Gauss's Lemma on Irreducible Polynomials

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Theorem

Let $\Z$ be the ring of integers.

Let $\Z \left[{X}\right]$ be the ring of polynomials over $\Z$.

Let $h \in \Z \left[{X}\right]$ be a polynomial.


The following are equivalent:

$(1):\quad$ $h$ is irreducible in $\Q \left[{X}\right]$ and primitive
$(2):\quad$ $h$ is irreducible in $\Z \left[{X}\right]$.


Proof

1 implies 2

Suppose first that $h$ is not irreducible in $\Z \left[{X}\right]$.

Let $\displaystyle h = a_0 + a_1 X + \cdots + a_n X^n$.


If $\deg h = 0$, then the content of $h$ is

$\operatorname{cont}\left({h}\right) = \gcd \left\{a_0\right\} = \left|{a_0}\right|$.

Since $h$ is primitive by hypothesis, we have $h = \pm 1$.

Now by Units of Ring of Polynomial Forms over Field, the units of $\Q \left[{X}\right]$ are the units of $\Q$.

Thus $h$ is a unit of $\Q \left[{X}\right]$.

Therefore $h$ is irreducible.


If $\deg h \ge 1$, then by Units of Ring of Polynomial Forms over Integral Domain, the units of $\Z \left[X\right]$ are the units of $\Z$.

Therefore $h$ is not a unit of $\Z \left[X\right]$.

Thus since $h$ is reducible, there is a non-trivial factorization $h = f g$ in $\Z \left[{X}\right]$, with $f$ and $g$ both not units.

If $\deg f = 0$, that is, $f \in \Z$, then $f$ divides each coefficient of $h$.

Since $h$ is primitive, this means that $f$ divides $\operatorname{cont}\left(h\right) = 1$.

But the divisors of $1$ are $\pm 1$, so $f = \pm 1$.

But then $f$ is a unit in $\Z \left[{X}\right]$, a contradiction.

Therefore $\deg f \ge 1$, so $f$ is a non-unit in $\Q \left[{X}\right]$.

Similarly, $g$ is a non-unit in $\Q \left[{X}\right]$.

Therefore $h = fg$ is a non-trivial factorization in $\Q \left[{X}\right]$.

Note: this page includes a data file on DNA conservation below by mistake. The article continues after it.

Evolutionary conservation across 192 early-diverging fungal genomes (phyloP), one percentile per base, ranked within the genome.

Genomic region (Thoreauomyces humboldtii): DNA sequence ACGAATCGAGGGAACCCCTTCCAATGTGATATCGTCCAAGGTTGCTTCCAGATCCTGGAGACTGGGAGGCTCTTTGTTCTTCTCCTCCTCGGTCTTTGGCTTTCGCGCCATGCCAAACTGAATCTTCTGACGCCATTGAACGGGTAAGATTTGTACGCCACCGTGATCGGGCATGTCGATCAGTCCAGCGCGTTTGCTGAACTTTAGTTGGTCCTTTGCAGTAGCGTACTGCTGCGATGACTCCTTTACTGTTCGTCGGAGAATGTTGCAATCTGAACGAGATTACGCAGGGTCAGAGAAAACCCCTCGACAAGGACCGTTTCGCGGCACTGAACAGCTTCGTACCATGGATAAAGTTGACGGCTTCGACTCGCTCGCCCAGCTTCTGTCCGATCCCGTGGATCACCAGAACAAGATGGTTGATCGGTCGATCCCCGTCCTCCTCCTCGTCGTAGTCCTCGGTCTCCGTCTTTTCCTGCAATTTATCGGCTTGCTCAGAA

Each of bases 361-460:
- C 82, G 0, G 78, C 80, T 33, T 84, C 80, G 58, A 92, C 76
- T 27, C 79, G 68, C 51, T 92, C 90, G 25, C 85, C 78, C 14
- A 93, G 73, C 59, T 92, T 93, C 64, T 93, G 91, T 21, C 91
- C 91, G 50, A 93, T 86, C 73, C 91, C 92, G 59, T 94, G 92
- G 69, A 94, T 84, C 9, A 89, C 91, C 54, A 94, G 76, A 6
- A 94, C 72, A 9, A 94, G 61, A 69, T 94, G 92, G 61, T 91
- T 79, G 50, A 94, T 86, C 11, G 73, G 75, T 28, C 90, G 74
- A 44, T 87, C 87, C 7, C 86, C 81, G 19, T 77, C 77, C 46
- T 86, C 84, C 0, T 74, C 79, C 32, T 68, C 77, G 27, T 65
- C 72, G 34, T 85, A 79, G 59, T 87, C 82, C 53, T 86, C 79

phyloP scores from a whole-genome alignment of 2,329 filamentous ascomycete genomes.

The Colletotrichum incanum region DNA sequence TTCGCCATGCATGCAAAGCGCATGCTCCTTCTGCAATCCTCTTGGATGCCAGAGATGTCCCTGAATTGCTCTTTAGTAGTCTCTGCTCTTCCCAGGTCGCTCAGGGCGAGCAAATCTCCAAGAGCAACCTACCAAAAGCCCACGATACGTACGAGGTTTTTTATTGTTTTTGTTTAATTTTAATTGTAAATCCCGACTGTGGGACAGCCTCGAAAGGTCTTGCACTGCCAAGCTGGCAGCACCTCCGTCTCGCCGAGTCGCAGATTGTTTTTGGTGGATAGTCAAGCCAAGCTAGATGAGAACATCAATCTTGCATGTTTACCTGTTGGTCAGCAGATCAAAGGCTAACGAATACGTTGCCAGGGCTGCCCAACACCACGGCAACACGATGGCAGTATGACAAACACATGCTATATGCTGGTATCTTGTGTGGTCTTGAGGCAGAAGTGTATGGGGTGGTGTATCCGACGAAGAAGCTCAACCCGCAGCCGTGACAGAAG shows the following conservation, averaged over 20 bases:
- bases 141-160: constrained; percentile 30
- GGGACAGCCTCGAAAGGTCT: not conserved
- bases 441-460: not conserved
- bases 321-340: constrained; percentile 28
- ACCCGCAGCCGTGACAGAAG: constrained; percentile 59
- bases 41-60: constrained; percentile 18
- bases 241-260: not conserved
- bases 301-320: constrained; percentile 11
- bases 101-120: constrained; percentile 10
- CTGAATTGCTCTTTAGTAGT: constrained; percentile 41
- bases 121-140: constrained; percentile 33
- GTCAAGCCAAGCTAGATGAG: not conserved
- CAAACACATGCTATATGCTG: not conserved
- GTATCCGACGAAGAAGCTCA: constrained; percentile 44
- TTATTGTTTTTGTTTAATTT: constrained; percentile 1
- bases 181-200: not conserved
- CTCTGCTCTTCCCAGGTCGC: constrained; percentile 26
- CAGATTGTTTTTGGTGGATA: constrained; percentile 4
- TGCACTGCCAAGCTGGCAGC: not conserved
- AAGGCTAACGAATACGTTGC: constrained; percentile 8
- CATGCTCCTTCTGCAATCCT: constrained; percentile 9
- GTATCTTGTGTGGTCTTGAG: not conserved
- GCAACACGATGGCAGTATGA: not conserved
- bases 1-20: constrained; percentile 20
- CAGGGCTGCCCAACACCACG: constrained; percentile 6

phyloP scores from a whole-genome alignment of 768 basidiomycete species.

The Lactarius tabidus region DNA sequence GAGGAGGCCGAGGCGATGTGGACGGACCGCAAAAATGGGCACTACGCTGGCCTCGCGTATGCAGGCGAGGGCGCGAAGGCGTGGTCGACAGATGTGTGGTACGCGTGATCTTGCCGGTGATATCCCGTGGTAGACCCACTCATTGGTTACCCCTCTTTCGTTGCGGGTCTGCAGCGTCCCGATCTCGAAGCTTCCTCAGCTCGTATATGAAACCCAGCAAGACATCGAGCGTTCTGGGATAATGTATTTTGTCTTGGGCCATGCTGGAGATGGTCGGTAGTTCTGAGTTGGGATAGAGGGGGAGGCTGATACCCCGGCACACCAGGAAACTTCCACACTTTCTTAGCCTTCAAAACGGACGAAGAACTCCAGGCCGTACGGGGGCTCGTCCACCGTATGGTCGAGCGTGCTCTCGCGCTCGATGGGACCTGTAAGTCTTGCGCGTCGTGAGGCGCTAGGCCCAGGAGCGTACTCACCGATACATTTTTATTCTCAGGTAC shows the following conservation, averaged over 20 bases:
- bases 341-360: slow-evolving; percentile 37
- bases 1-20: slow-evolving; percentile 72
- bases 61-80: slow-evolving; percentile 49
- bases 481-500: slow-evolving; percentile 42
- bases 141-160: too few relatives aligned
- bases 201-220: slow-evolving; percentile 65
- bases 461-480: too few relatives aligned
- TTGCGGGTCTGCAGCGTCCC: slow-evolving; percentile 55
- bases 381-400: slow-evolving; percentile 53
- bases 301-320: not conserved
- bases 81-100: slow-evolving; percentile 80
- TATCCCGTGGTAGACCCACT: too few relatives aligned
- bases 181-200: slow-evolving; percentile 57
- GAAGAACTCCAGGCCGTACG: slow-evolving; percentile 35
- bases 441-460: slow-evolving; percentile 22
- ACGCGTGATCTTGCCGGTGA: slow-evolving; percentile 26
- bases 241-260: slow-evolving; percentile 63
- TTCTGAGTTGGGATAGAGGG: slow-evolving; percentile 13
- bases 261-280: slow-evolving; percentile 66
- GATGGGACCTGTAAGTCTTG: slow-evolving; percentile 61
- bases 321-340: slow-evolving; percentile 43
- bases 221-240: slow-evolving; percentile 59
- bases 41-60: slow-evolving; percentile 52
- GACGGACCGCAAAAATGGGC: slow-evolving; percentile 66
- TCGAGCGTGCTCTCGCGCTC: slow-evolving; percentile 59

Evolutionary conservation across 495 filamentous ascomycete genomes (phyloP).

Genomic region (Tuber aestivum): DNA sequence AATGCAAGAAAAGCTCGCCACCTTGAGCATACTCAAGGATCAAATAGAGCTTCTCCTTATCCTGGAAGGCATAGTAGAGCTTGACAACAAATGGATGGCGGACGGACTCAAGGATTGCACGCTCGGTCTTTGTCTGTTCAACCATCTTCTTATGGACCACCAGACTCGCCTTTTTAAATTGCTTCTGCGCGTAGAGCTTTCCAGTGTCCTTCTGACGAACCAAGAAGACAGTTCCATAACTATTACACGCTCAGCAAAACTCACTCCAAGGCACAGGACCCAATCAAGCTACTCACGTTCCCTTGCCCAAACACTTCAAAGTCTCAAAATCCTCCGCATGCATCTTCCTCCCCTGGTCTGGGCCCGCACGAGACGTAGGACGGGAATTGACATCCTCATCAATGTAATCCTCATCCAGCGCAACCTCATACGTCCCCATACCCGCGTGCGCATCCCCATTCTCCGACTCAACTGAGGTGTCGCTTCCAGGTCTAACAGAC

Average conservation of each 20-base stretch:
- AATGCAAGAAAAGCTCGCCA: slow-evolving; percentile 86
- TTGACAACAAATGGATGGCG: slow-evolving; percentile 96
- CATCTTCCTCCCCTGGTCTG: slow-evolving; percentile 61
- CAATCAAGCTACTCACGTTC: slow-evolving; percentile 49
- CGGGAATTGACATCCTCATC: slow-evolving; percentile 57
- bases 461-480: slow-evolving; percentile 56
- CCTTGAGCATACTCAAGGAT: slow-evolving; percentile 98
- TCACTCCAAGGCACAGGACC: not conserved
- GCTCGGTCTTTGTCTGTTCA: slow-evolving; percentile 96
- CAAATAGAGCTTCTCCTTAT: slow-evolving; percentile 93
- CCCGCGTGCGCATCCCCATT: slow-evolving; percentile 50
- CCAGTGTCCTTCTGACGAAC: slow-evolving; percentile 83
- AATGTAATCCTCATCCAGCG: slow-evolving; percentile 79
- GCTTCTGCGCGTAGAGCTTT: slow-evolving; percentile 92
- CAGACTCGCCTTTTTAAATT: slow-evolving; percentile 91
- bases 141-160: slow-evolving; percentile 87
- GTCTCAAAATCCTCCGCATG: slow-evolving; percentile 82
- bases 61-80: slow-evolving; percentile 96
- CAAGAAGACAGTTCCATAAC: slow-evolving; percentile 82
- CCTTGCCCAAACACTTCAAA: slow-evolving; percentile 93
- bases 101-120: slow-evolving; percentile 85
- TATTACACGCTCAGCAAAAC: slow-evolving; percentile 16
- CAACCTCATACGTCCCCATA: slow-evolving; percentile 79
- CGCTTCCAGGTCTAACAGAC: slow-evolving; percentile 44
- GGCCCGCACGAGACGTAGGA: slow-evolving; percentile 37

2 implies 1

Suppose now that $h$ is not irreducible in $\Q \left[{X}\right]$.

That is, $h$ has a non-trivial factorization in $\Q \left[{X}\right]$.

Since the units of $\Q \left[{X}\right]$ are the units of $\Q$, this means that $h = f g$, with $f$ and $g$ both of positive degree.

Let $c_f$ and $c_g$ be the contents of $f$ and $g$ respectively.

Define $\tilde f = c_f^{-1} f$ and $\tilde g = c_g^{-1} g$.

By Content of Scalar Multiple, it follows that $\operatorname{cont} \left({\tilde f}\right) = \operatorname{cont} \left({\tilde g}\right) = 1$.

Moreover by Polynomial has Integer Coefficients iff Content is Integer we have $\tilde f, \tilde g \in \Z \left[{X}\right]$.

Now we have:

$\tilde f \tilde g = \dfrac {f g} {c_f c_g} = \dfrac h {c_f c_g}$

Taking the content, and using Content of Scalar Multiple we have:

$\operatorname{cont} \left({\tilde f \tilde g}\right) = \dfrac 1 {c_f c_g}\operatorname{cont} \left({h}\right)$

By Gauss's Lemma on Primitive Polynomials we know that $\operatorname{cont} \left({\tilde f \tilde g}\right) = 1$.

Moreover, by Irreducible Integer Polynomial is Primitive, $\operatorname{cont} \left({h}\right) = 1$.

Therefore we must have $c_f c_g = 1$.


Thus we have a factorization in $\Z \left[{X}\right]$:

$\tilde f \tilde g = h$

This is a non-trivial factorization of $h$, since $f$ and $g$ have positive degree.

Thus $h$ is not irreducible in $\Z \left[{X}\right]$.

$\blacksquare$